Epicardial Fat Thickness and its Association with Cardiovascular Risk in Patients with Type 2 Diabetes Mellitus
More details
Hide details
Mevlana University, Medical Faculty, Konya, Turkey
Publication date: 2015-04-15
Corresponding author
Ömer Akyürek   

Department of Internal Medicine, Mevlana University, Konya, Turkey
Eur J Gen Med 2015;12(2):131-135
Previous studies have clearly shown that epicardial adipose tissue (EAT) mass is associated with increased incidence of coronary artery disease. In the present study, the relationship between the EAT volume measured by cardiac multislice computerized tomography (MSCT) and cardiovascular risk was investigated in patients with type 2 diabetes mellitus. Ninety type 2 diabetic patients and 62 healthy controls were included in the study. We examined metabolic and anthropometric parameters including body mass index (BMI), fasting glucose and serum lipids and EAT volume of patients in comparison to those of control subjects. EAT volume was higher in Type 2 diabetic patients compared to control group (172.75 ± 64.85 cm3 and 68.94 ± 37.74 cm3, respectively) (p<0.001). Type 2 diabetic patients had significantly higher levels of fasting glucose (p=0.014), total cholesterol (p<0.001), triglycerides (p=0,017) and LDL-cholesterol (p=0,022) versus control group. EAT volume was correlated with BMI, glucose, HbA1c, LDL-cholesterol, total cholesterol. In a stepwise regression analysis, Hba1c emerged as a significant predictor of EAT volume (ß= 0.610, p0.001), accounting for 18% of its variability. These results provide additional evidence for the presence of subclinical cardiovascular disease (CVD) in type 2 diabetic patients. It is also important to note that our findings reveal significant relationships between HBA1c and cardiovascular changes and underline the importance of glucose control in predicting CVD.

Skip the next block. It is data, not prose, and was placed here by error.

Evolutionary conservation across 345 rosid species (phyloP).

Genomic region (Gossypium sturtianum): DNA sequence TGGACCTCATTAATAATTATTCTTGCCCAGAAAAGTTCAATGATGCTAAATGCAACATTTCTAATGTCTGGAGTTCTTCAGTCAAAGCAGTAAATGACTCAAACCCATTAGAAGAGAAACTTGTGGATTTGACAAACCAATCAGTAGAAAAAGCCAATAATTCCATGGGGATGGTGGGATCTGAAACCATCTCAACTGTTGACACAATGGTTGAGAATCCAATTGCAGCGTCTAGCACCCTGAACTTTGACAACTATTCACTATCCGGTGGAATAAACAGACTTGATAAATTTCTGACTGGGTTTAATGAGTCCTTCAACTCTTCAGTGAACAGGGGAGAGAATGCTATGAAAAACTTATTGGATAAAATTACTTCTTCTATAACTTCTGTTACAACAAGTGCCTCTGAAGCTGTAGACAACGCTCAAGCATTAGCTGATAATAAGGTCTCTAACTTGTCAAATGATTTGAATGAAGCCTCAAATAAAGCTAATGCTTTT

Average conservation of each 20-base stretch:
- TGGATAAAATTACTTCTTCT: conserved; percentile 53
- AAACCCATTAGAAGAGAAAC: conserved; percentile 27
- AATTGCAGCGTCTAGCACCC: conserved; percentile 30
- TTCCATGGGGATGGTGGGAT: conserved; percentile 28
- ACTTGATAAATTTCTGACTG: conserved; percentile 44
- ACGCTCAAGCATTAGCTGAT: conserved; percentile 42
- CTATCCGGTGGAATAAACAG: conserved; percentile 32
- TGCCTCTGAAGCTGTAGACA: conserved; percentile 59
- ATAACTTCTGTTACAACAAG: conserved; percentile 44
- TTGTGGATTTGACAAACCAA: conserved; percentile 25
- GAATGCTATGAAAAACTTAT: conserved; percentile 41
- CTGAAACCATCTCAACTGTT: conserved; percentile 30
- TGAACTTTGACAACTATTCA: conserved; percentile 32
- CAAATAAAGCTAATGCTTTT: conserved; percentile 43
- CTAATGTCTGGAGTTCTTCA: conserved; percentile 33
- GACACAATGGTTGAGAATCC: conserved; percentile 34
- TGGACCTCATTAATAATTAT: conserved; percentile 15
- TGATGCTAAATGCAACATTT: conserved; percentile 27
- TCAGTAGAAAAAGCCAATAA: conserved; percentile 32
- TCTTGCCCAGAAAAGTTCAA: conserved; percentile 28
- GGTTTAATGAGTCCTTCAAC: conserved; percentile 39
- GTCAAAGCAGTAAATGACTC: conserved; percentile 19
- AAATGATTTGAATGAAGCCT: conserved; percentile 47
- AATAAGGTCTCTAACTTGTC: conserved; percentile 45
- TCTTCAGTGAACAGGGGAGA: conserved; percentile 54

Journals System - logo
Scroll to top